Freeze on transportation projects likely to stretch into fall, Sweeney says A statewide freeze on transportation projects is likely to stretch into the fall and may not be resolved until after the November elections, dealing a blow to a state packed with commuters, Senate President Stephen Sweeney said Tuesday.

Governor Christie ordered the shutdown of most transportation projects in July. If Sweeney's prediction comes true, New Jersey residents would go at least four months without seeing progress on hundreds road upgrades, repairs to decaying bridges and other transit projects.

In an interview with The Record’s editorial board, Sweeney, a Democrat from Gloucester County, said lawmakers and Christie have not made progress on a deal to replenish the state's Transportation Trust Fund.

Sweeney said he has secured 26 of 27 votes needed to pass a road plan in the Senate with a veto-proof majority. But the Assembly is not doing enough to secure more votes, Sweeney said, and Christie is not budging on his own demands.

The transportation-funding crisis may not be resolved until after the elections on Nov. 8, Sweeney predicted. "I could be wrong," he added.

Christie ordered a statewide shutdown of transit projects in July when he and the Senate reached a stalemate on how to pay for major transit projects in upcoming years.

The governor supports a plan that passed in the Assembly, which would raise the state gas tax from 14.5 cents to 37.5 cents a gallon, but also cut the sales tax from 7 percent to 6 percent to ease the blow on taxpayers.

That plan would blow a hole in future budgets after Christie leaves office, according to Democrats and Republicans in the Senate, leaving the state with $1.7 billion less in yearly revenue after being phased in over several years. Assembly Speaker Vincent Prieto, a Democrat who sponsored Christie's plan in June, no longer supports it.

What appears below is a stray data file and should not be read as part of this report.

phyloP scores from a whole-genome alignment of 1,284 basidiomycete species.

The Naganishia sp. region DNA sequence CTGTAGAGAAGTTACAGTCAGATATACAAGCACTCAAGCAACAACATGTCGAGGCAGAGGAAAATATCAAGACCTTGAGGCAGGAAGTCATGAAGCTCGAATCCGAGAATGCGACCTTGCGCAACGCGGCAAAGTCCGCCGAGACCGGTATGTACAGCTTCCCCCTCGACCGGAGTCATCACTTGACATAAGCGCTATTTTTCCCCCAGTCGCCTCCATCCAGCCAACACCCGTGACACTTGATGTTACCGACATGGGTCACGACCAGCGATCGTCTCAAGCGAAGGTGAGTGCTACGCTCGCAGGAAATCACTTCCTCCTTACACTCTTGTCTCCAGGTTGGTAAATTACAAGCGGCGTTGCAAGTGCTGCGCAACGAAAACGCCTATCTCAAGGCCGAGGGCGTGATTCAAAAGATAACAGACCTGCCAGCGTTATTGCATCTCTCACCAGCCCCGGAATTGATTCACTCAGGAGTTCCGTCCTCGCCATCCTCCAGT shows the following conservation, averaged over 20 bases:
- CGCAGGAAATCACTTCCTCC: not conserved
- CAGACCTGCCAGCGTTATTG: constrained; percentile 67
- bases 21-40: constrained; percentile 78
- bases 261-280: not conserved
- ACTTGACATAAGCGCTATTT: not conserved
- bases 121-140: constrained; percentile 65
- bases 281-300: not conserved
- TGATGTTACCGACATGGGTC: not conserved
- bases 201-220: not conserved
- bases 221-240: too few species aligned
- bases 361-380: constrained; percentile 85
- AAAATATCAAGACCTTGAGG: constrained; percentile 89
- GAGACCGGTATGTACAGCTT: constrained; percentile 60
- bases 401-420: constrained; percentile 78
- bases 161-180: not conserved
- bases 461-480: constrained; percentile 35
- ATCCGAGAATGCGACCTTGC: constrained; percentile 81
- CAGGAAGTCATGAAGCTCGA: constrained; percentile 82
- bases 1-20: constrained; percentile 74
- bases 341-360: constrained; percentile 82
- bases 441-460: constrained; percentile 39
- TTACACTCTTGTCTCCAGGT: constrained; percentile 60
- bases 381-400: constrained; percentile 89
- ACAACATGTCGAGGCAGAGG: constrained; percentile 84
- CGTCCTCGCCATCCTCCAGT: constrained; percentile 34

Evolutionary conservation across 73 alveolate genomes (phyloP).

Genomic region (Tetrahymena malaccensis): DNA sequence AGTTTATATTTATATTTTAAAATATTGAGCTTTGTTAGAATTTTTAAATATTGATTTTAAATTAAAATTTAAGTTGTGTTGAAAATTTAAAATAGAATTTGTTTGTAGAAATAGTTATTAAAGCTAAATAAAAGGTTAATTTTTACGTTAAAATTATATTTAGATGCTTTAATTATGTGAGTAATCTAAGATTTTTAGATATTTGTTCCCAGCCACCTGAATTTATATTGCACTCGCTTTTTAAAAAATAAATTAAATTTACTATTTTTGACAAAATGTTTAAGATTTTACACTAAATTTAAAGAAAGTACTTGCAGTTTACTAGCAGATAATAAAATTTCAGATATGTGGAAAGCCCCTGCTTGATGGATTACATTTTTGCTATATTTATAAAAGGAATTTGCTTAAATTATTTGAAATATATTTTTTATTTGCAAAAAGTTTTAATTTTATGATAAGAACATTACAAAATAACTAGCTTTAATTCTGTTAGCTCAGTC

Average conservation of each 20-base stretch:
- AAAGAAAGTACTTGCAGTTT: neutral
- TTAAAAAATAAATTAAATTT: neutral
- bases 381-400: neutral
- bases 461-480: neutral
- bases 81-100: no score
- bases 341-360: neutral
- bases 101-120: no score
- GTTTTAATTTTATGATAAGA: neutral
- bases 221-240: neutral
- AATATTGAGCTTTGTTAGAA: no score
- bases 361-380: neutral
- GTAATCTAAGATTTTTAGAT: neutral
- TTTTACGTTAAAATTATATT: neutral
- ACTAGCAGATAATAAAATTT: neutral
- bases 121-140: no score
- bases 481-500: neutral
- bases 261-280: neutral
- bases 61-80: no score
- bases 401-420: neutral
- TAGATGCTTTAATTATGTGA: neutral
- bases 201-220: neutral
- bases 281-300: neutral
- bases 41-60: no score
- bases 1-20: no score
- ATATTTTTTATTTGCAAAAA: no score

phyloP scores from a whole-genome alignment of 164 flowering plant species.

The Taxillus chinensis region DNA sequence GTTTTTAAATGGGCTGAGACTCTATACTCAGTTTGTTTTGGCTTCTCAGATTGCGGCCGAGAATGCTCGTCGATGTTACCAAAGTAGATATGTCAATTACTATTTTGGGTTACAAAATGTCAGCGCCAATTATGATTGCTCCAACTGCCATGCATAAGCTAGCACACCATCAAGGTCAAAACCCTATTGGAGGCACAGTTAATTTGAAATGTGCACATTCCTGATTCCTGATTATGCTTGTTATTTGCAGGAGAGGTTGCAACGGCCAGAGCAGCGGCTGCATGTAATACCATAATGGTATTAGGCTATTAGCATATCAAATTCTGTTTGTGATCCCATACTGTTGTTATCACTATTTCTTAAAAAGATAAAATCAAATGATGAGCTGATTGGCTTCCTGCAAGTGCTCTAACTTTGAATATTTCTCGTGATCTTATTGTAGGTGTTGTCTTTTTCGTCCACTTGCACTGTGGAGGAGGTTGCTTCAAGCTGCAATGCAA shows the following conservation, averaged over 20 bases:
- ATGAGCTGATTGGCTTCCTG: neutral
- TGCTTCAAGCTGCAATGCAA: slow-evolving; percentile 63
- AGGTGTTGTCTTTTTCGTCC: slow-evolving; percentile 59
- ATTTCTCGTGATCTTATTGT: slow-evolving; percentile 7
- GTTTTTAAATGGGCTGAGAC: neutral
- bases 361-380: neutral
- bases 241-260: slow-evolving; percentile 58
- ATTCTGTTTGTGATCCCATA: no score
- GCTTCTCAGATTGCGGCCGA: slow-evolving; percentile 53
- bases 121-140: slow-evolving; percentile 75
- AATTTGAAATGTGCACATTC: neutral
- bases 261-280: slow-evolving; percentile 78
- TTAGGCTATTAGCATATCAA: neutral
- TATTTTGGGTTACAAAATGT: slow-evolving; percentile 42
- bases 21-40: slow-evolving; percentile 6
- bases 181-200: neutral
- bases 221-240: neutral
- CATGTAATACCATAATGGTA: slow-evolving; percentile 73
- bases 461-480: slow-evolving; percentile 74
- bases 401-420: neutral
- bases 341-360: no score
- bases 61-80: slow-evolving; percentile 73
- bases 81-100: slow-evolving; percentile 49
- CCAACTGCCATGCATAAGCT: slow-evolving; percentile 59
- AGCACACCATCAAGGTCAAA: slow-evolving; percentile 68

"Are we closer? No," Sweeney said. "The governor still wants what I consider way too much in tax cuts."

A competing plan from the Senate would cost $550 million a year after being phased in. It would institute several tax breaks for veterans and retirees, and cut the estate tax, which applies to people who leave behind more than $675,000 in assets. In exchange, the Senate plan would also raise the gas tax from 14.5 cents to 37.5 cents a gallon. By using the added gas tax revenue and borrowing funds, the state could spend $20 billion over 10 years on transit upgrades, Sweeney said,

Sweeney estimated the shutdown is costing the state economy $9 million a week in unrealized economic gains, citing figures from the American Road and Transportation Builders Association.

Sweeney said he has 23 of 24 Democrats supporting his plan in the Senate, along with three Republicans: Dawn Marie Addiego, Steven Oroho and Joe Kyrillos. The Senate could be passing the plan after Labor Day, but the bigger lift will be garnering a veto-proof majority in the Assembly, said Sweeney, a likely candidate for governor next year.

"They're not doing anything," Sweeney said of the Assembly. "They should be working their caucus as hard as we're working ours."

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